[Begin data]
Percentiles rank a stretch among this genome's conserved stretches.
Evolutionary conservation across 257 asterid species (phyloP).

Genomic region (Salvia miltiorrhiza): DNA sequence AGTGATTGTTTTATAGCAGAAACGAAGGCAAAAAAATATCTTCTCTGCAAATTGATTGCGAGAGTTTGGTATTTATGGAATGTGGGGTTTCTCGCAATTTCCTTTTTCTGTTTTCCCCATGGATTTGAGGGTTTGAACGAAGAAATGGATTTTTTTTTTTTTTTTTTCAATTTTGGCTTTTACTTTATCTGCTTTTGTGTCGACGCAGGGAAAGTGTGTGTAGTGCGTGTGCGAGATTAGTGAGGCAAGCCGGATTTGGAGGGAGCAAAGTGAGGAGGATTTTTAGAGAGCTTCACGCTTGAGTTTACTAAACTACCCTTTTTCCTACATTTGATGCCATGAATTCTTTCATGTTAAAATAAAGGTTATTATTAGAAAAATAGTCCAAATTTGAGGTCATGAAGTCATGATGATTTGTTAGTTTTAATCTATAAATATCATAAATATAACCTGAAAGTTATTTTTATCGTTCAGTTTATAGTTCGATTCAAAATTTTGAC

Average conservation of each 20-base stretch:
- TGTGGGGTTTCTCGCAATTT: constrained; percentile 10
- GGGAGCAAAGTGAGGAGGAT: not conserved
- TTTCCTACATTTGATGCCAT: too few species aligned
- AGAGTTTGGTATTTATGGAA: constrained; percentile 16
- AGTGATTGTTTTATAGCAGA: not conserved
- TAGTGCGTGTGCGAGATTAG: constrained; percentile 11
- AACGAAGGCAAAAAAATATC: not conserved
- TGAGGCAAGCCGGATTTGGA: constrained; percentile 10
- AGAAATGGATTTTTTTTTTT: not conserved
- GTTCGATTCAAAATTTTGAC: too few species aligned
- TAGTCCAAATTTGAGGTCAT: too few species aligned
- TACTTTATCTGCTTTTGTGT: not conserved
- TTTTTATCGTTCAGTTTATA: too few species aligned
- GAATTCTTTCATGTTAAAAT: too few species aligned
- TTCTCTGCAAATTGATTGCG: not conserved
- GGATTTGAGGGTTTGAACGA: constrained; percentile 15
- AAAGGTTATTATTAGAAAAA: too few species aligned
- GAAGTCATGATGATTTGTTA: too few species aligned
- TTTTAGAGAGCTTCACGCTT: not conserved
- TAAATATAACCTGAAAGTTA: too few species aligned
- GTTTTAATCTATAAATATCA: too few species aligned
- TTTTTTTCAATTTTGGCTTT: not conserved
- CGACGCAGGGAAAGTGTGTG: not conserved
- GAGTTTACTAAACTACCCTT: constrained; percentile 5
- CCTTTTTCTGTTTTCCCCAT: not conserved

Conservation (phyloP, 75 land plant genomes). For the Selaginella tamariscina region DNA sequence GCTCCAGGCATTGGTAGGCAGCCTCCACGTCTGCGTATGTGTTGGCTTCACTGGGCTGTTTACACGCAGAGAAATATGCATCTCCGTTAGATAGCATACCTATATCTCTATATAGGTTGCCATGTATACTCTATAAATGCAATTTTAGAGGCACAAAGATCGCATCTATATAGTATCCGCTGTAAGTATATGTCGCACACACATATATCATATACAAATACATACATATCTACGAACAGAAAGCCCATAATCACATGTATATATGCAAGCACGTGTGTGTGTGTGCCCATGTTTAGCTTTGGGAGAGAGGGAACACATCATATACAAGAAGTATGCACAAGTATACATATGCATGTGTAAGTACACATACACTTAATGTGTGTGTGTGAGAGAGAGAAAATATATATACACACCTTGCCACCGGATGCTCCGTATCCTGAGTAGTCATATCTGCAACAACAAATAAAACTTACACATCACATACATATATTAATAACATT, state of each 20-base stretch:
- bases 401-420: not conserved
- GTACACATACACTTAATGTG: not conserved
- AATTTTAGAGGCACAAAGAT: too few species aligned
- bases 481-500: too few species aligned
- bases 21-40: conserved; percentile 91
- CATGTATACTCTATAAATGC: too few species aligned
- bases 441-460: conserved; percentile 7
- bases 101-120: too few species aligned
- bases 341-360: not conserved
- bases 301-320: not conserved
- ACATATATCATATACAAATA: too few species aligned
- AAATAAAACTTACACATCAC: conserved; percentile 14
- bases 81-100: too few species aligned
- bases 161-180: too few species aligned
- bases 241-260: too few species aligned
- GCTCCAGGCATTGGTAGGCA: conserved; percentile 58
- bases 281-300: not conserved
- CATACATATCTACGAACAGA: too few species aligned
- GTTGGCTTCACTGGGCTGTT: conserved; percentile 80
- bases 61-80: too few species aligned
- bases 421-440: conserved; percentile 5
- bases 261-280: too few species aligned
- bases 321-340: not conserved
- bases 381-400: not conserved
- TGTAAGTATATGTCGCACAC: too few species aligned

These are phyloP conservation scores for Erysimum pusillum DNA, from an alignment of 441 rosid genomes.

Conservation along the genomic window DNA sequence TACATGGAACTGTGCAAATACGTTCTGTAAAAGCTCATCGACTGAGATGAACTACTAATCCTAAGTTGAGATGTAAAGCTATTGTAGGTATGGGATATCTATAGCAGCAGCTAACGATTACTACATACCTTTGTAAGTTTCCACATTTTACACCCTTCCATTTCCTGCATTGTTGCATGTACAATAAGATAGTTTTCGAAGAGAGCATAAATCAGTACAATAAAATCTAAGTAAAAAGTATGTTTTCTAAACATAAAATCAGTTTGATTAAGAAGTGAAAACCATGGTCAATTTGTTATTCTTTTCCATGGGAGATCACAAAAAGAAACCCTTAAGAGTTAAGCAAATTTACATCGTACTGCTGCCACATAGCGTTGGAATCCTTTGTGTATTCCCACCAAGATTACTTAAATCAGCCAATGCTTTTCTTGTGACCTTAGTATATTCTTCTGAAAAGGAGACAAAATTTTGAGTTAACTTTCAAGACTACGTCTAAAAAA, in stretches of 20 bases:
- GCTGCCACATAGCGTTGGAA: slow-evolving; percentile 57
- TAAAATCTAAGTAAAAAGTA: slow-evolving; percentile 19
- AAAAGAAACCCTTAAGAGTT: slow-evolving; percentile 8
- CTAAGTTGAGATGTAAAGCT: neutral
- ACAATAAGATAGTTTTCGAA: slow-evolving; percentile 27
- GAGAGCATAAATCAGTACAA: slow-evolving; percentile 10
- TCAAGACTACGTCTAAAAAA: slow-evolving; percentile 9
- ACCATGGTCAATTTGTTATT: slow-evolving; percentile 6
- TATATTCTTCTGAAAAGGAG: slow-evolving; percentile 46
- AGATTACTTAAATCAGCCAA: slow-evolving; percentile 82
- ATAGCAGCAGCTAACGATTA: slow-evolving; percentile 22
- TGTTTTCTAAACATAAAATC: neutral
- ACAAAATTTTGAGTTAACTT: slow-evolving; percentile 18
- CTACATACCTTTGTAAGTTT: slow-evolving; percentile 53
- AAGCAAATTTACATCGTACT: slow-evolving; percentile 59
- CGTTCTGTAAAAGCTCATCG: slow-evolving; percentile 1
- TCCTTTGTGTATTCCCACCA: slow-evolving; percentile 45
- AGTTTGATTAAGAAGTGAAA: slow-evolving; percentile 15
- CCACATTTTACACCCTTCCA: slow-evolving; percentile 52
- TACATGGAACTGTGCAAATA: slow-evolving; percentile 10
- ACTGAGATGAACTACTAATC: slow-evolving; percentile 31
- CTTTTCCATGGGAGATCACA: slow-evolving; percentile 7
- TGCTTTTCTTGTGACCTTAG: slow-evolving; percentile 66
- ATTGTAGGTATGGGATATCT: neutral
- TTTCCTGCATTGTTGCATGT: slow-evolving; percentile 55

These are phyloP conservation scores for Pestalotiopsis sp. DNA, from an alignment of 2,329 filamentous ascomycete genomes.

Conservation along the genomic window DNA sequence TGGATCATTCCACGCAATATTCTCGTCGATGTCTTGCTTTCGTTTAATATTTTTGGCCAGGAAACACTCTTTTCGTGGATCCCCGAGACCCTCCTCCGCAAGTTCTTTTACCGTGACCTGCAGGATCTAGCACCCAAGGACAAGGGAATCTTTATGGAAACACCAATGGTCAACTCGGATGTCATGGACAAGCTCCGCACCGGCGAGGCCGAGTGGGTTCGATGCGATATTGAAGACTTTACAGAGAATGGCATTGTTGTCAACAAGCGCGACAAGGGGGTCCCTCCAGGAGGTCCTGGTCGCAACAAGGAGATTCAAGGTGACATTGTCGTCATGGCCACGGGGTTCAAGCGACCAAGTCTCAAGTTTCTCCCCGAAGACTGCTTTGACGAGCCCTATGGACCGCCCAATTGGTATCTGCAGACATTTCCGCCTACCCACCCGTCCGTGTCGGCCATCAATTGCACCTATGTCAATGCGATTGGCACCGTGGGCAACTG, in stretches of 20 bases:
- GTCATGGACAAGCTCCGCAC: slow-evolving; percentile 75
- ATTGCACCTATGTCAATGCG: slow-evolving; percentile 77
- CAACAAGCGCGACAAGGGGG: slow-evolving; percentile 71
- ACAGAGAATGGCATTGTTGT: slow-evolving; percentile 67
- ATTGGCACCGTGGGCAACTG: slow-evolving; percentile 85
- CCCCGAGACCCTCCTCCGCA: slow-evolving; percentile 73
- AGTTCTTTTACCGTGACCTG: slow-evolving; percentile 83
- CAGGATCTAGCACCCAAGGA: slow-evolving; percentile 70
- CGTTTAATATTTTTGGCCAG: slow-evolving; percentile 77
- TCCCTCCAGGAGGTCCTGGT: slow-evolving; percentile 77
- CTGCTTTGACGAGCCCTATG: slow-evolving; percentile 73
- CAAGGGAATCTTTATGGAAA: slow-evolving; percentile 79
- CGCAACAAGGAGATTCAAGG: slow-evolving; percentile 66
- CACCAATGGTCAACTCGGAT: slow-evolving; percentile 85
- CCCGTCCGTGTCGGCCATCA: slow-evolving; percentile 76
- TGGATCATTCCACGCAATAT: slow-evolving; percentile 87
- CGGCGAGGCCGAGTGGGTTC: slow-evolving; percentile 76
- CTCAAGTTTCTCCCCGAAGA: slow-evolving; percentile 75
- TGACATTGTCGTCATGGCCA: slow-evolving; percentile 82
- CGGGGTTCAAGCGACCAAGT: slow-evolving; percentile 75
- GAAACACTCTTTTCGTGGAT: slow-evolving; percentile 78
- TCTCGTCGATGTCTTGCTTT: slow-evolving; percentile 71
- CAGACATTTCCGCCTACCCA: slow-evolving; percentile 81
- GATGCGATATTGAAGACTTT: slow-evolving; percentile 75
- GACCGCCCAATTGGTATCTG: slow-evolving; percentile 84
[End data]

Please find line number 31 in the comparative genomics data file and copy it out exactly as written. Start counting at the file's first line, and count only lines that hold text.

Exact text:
- bases 401-420: not conserved